USS William D. Porter (DD-579)

William D. Porter in Massacre Bay, Attu, Aleutian Islands, Alaska, 9 June, 1944. US Navy photo NH 97804.

Ship Class
Ship Type
Laid Down

Laid down during the Battle of the Coral Sea, USS William D. Porter had a rough start to her career. Commissioned in mid-1943, she operated in the Atlantic for a few months, getting in fighting shape. In November, Porter drew her first major assignment: Escorting the new battleship USS Iowa (BB-61), carrying US President Franklin Roosevelt to the Tehran Conference. All was going well, until mock torpedo drills were initiated. Porter made a run on Iowa, and accidentally launched a live torpedo. At the President. When Iowa failed to respond to light signals, Porter broke radio silence, and Iowa demonstrated her agility by getting out of the way at the last minute. Porter was ordered to leave the formation and proceed to Bermuda, where her crew were investigated, but only the Chief Torpedoman who had failed to remove the primer was incarcerated. Porter was transferred to the Aleutians in December, and operated in North Pacific waters until assigned to the Philippines campaign. She missed the Battle of Leyte Gulf in October, but was in action during the Lingayen landings in January. For the first five weeks of the Okinawa campaign, Porter was on shore bombardment and anti-aircraft duty. She was assigned radar picket duty in early May, and continued this position until 10 June, 1945, when she was the victim of a Kamikaze. The aircraft was downed by Porter's guns and crashed into the sea, but detonated underneath the ship, causing extensive fires and broken steam lines. Ported capsized and sank, but lost no crew.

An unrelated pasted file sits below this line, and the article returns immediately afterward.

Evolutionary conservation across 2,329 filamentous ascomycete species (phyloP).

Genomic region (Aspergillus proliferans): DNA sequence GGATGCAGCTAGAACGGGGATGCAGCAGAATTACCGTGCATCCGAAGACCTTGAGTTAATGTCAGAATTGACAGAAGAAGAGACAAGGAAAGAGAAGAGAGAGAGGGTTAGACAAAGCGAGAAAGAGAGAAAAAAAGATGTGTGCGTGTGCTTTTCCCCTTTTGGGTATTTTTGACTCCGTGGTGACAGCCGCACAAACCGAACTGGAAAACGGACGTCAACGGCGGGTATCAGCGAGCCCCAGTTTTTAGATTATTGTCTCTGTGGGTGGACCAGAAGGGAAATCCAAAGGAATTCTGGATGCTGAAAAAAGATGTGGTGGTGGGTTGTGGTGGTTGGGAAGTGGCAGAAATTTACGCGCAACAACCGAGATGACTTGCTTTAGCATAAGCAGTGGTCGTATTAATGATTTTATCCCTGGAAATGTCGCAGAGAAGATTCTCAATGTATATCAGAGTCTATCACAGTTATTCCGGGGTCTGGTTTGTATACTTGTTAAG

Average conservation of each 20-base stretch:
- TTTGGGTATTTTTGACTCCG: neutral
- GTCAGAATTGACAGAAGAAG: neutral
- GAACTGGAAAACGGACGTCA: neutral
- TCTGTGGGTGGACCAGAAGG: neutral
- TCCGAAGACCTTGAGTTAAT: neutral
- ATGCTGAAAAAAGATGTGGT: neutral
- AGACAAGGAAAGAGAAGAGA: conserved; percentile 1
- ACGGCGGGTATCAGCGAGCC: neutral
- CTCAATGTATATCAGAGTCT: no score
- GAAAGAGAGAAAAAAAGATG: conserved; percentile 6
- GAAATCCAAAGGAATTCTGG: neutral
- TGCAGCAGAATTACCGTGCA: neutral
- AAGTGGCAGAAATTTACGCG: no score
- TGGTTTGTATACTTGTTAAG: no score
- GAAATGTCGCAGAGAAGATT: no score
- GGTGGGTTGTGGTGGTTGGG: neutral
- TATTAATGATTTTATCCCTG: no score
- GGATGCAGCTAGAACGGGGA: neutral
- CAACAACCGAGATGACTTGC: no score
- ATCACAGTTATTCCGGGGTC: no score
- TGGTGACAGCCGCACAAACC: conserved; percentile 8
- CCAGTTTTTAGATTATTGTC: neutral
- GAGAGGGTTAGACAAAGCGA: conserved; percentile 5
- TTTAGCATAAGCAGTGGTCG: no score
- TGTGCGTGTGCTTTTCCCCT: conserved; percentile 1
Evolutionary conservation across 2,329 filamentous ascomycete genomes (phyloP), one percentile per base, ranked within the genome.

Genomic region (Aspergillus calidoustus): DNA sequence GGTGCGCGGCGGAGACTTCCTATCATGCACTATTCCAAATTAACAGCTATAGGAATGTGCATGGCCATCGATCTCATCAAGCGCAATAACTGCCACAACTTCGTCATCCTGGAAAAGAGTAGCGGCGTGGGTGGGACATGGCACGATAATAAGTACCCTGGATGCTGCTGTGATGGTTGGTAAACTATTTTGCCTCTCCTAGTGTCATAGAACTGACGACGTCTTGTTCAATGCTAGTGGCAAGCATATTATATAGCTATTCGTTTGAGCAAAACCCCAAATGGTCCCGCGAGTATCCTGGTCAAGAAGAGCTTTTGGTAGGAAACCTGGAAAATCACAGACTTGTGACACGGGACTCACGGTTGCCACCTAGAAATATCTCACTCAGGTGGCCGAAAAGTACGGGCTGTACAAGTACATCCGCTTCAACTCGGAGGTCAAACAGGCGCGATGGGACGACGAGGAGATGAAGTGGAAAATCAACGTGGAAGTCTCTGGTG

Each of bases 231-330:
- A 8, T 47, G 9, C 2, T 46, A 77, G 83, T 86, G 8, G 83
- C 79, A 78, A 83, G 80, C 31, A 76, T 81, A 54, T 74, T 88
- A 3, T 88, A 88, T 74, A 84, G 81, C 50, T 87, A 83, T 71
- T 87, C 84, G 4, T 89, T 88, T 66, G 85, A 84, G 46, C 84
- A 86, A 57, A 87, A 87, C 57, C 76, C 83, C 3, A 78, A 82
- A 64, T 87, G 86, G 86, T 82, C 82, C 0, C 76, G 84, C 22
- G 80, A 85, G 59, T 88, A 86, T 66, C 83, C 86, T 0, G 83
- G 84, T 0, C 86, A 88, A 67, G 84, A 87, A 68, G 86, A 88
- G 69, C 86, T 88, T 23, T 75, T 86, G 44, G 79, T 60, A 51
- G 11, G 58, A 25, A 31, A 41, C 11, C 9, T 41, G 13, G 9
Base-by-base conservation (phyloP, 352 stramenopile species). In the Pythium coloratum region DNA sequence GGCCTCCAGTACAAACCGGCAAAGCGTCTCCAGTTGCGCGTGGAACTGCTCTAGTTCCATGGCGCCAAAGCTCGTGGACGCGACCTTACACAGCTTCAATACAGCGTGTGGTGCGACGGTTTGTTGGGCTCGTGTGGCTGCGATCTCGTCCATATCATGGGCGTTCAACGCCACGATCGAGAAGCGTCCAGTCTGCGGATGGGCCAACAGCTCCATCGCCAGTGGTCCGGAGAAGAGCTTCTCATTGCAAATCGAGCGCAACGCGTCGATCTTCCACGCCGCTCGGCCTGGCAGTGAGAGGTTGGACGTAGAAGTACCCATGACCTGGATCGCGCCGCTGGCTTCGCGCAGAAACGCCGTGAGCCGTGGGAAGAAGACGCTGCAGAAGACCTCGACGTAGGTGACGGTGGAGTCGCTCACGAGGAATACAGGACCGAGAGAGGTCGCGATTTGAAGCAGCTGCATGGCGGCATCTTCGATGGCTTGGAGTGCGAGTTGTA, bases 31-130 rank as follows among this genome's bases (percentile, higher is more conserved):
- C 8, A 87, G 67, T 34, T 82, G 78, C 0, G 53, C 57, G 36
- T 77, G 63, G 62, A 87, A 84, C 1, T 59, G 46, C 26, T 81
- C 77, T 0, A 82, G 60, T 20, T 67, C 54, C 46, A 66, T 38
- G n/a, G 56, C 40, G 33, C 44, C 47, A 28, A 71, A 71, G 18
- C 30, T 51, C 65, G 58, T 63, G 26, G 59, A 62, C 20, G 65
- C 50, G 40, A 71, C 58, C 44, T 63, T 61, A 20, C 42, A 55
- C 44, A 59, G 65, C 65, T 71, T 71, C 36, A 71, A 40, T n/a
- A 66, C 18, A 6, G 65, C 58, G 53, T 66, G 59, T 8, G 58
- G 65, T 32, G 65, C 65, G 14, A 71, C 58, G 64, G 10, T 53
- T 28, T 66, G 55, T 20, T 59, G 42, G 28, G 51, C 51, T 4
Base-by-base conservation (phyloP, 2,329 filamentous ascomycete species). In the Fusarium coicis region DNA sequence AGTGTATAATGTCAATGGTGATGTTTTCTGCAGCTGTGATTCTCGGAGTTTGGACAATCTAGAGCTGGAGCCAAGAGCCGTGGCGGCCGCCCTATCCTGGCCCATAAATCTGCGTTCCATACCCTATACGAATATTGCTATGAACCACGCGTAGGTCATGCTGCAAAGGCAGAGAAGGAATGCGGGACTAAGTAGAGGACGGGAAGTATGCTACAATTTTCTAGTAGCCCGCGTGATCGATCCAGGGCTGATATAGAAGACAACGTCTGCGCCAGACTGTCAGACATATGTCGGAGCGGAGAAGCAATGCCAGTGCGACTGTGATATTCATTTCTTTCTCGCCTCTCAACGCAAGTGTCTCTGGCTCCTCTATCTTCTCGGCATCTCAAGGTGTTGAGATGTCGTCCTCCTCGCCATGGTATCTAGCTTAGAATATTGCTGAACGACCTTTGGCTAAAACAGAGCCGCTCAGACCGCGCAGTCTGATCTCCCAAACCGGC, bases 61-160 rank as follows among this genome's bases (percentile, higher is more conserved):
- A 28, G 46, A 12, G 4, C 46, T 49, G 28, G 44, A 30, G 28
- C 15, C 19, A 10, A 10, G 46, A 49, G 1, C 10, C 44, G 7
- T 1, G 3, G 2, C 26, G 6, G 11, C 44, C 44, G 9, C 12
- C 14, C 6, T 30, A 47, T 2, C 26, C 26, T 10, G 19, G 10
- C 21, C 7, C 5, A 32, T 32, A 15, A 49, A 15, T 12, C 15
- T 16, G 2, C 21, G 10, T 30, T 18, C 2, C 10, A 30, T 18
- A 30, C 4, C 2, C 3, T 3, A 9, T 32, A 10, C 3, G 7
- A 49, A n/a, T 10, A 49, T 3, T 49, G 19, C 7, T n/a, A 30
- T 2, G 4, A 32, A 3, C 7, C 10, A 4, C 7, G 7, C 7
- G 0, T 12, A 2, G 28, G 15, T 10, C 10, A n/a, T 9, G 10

Bonus Information

Fun Fact: Poor Porter has become something of a legend as a hard luck ship, with many accounts of mishaps and accidents. However, most of them are urban legends.